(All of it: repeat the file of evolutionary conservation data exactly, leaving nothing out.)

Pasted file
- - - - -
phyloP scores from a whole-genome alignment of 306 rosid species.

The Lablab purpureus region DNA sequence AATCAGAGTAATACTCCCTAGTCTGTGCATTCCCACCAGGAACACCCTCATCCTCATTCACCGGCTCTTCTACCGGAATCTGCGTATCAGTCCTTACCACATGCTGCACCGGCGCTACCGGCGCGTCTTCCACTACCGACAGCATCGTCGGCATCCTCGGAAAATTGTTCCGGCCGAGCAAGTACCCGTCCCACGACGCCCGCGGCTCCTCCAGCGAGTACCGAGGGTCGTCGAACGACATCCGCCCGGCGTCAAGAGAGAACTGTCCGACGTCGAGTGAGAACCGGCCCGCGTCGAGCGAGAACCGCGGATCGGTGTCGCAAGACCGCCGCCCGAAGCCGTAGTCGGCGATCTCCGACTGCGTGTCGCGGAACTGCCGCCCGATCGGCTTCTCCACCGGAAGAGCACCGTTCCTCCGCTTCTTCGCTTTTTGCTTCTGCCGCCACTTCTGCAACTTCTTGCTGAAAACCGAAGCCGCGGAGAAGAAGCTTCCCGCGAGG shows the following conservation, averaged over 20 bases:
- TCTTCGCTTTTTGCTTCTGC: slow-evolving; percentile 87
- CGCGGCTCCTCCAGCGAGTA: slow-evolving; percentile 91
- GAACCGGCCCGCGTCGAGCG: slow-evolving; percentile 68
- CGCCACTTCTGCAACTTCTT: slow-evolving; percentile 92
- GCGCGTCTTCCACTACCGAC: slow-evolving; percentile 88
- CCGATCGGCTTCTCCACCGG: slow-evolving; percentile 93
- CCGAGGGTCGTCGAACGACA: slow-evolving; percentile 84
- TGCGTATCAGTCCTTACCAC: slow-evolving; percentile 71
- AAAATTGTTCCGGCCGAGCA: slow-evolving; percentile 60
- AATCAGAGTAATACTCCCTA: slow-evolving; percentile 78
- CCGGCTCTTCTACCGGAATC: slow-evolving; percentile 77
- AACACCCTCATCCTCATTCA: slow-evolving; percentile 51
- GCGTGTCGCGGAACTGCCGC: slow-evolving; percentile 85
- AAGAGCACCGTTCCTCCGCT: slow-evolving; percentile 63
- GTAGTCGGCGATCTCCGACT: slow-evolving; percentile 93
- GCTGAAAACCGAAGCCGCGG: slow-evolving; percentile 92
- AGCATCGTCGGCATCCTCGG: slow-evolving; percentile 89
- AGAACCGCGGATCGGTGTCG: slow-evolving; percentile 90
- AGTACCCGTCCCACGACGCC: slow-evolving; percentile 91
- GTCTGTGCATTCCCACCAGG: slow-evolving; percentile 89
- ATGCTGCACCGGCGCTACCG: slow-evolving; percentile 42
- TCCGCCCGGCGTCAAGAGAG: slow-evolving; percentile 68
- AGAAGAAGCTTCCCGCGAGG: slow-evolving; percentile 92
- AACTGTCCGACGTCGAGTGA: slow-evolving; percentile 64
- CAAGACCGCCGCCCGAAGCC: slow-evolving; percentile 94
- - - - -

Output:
phyloP scores from a whole-genome alignment of 306 rosid species.

The Lablab purpureus region DNA sequence AATCAGAGTAATACTCCCTAGTCTGTGCATTCCCACCAGGAACACCCTCATCCTCATTCACCGGCTCTTCTACCGGAATCTGCGTATCAGTCCTTACCACATGCTGCACCGGCGCTACCGGCGCGTCTTCCACTACCGACAGCATCGTCGGCATCCTCGGAAAATTGTTCCGGCCGAGCAAGTACCCGTCCCACGACGCCCGCGGCTCCTCCAGCGAGTACCGAGGGTCGTCGAACGACATCCGCCCGGCGTCAAGAGAGAACTGTCCGACGTCGAGTGAGAACCGGCCCGCGTCGAGCGAGAACCGCGGATCGGTGTCGCAAGACCGCCGCCCGAAGCCGTAGTCGGCGATCTCCGACTGCGTGTCGCGGAACTGCCGCCCGATCGGCTTCTCCACCGGAAGAGCACCGTTCCTCCGCTTCTTCGCTTTTTGCTTCTGCCGCCACTTCTGCAACTTCTTGCTGAAAACCGAAGCCGCGGAGAAGAAGCTTCCCGCGAGG shows the following conservation, averaged over 20 bases:
- TCTTCGCTTTTTGCTTCTGC: slow-evolving; percentile 87
- CGCGGCTCCTCCAGCGAGTA: slow-evolving; percentile 91
- GAACCGGCCCGCGTCGAGCG: slow-evolving; percentile 68
- CGCCACTTCTGCAACTTCTT: slow-evolving; percentile 92
- GCGCGTCTTCCACTACCGAC: slow-evolving; percentile 88
- CCGATCGGCTTCTCCACCGG: slow-evolving; percentile 93
- CCGAGGGTCGTCGAACGACA: slow-evolving; percentile 84
- TGCGTATCAGTCCTTACCAC: slow-evolving; percentile 71
- AAAATTGTTCCGGCCGAGCA: slow-evolving; percentile 60
- AATCAGAGTAATACTCCCTA: slow-evolving; percentile 78
- CCGGCTCTTCTACCGGAATC: slow-evolving; percentile 77
- AACACCCTCATCCTCATTCA: slow-evolving; percentile 51
- GCGTGTCGCGGAACTGCCGC: slow-evolving; percentile 85
- AAGAGCACCGTTCCTCCGCT: slow-evolving; percentile 63
- GTAGTCGGCGATCTCCGACT: slow-evolving; percentile 93
- GCTGAAAACCGAAGCCGCGG: slow-evolving; percentile 92
- AGCATCGTCGGCATCCTCGG: slow-evolving; percentile 89
- AGAACCGCGGATCGGTGTCG: slow-evolving; percentile 90
- AGTACCCGTCCCACGACGCC: slow-evolving; percentile 91
- GTCTGTGCATTCCCACCAGG: slow-evolving; percentile 89
- ATGCTGCACCGGCGCTACCG: slow-evolving; percentile 42
- TCCGCCCGGCGTCAAGAGAG: slow-evolving; percentile 68
- AGAAGAAGCTTCCCGCGAGG: slow-evolving; percentile 92
- AACTGTCCGACGTCGAGTGA: slow-evolving; percentile 64
- CAAGACCGCCGCCCGAAGCC: slow-evolving; percentile 94